The focus of the thesis was to establish the relationship, if any, between the diverse groups of students at the University of the South Pacific in Fiji, and the needs and abilities they bring to their studies in the English for Academic Purposes course offered by the university. In order to achieve this, in the first instance, a needs analysis was conducted to identify the challenges faced by the students, and to distinguish any fundamental differences in terms of the challenges faced by these students from individual cultural groups. It was anticipated that the needs analysis would reveal useful demarcations between the diverse groups of students. However, it was also expected that the study would help identify the similarities in terms of these challenges among the various groups of learners. Once these challenges had been identified, the second aim of the project was to identify how the EAP course at the University endeavoured to address these challenges. In short, the thesis set out to identify the needs of the students, understand these in terms of how they approach and make sense of the EAP course, and understand the matches and mismatches between what is needed by these groups of students and what the course offered in its current form.
In order to carry out this research, three main data sources were used. Firstly, applying the principles of document analysis, the university’s EAP course documents (assignments, course books, and supplementary resources were scrutinised). The information gathered from this exercise was used to generate items for the two questionnaires and interview schedules that were used to collect data from the participants. The first questionnaire was administered to the student-participants in week 4 of their EAP course while the second questionnaire was distributed in week 11. This was done to compare the confidence levels of the students at the beginning and towards the end of the course. This allowed for the comparison of trends and confidence ratings of the diverse groups of learners. To supplement these data, interviews were also conducted with teachers of the EAP course. The use of this mixed-method approach and various sources allowed for triangulation of data.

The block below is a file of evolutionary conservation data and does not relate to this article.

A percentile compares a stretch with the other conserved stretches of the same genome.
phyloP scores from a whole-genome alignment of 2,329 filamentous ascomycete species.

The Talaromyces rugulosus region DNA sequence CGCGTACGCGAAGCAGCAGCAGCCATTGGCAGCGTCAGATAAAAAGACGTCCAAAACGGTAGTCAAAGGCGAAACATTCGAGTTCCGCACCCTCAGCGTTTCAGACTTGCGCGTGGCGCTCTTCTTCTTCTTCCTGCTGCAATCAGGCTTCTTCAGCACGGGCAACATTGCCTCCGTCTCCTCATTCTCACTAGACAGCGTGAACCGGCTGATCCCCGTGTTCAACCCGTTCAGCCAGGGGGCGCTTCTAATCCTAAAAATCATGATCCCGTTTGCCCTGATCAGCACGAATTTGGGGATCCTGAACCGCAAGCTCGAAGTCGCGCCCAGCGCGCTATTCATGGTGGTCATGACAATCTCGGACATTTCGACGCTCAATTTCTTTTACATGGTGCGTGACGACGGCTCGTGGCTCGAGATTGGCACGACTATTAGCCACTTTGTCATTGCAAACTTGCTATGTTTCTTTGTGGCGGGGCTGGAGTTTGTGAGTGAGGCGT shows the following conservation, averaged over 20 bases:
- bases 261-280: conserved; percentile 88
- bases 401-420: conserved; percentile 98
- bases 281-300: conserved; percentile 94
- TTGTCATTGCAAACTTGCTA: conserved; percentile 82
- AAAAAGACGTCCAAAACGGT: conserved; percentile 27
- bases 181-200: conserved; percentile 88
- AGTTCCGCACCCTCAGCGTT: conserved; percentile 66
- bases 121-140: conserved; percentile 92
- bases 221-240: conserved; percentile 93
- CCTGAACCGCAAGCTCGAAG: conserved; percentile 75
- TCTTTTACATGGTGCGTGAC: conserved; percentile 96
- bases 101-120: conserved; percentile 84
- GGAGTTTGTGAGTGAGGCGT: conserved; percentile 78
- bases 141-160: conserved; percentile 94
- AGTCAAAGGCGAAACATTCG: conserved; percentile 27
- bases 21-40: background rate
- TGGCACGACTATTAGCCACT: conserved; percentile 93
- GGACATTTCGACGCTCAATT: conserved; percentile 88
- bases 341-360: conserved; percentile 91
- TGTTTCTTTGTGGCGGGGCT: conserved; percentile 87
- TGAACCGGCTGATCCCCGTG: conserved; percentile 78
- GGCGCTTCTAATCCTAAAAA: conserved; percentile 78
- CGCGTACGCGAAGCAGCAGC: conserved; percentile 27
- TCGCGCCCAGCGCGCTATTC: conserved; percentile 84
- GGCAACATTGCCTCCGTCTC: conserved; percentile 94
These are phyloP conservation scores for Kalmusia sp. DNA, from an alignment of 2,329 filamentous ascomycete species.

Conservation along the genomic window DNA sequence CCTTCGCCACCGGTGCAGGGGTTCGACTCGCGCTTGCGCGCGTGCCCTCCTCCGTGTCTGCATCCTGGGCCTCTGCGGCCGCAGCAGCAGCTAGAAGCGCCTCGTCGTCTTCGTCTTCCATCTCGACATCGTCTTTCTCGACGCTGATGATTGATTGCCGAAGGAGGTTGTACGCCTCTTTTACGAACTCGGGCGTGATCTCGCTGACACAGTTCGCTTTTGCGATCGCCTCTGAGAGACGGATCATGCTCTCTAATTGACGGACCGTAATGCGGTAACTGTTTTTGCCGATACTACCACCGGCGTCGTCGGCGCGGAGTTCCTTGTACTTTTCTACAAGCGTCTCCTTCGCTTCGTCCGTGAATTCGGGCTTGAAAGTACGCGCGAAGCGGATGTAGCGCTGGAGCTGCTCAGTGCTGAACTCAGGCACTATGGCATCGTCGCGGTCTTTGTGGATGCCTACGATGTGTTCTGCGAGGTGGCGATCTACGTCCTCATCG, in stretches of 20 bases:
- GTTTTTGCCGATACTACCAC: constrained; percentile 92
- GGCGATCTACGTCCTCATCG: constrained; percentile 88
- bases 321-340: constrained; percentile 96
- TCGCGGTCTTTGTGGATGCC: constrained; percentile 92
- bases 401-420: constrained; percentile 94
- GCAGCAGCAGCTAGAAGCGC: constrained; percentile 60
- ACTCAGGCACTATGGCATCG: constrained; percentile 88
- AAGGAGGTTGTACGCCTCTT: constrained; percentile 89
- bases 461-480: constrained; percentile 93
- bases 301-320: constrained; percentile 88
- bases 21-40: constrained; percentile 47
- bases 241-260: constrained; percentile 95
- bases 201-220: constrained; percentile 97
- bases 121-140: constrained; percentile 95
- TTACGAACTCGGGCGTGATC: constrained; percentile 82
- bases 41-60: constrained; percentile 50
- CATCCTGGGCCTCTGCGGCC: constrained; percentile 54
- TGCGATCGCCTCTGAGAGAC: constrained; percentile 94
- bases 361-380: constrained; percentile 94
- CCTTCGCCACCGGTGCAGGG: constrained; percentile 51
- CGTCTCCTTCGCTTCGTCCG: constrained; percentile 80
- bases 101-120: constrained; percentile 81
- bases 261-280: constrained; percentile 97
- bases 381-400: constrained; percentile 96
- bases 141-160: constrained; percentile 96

The current study was thus proposed for a number of reasons. Firstly, the literature review revealed that EAP needs analysis studies in the South Pacific region are scarce, and as such the extent of knowledge on this important area is limited. This thesis contributes to the existing literature by offering another perspective; none of the earlier studies had investigated the differences and the similarities among the cultural sub-groups. It is a valuable to incorporate a cultural dimension because it allows for the demarcation of needs based on cultural requirements and differences. The Pacific region has a rich set of cultural heritages, and being linguistically diverse makes it an even more fertile area for research.
A theme that emerged in the findings is the presence of a university culture that is different to the prior experiences of Pacific students. This culture is governed by a number of intertwined factors such as academic demands, westernised notions of knowledge and how this knowledge is presented, the utilisation of critical thinking skills and so on. The USP students, like other university students, have to adapt to this new culture and learn to conform to its requirements. Depending in part on their background, students appear to adapt differentially to these new cultural norms.
This study highlights some significant findings that would aid teachers, curriculum developers, and educationists among others to gain a richer cultural understanding of the South Pacific region. This understanding, it is hoped, will lead to the creation and development of more appropriate course content to meet the specific needs of Pacific students. It should be noted, however, that while the study provides some evidence for cultural differences in terms of learning needs and expectations of Pacific students in the EAP context, because of the low numbers involved in the sub-groups, these findings should be treated cautiously when making any applications or extrapolations.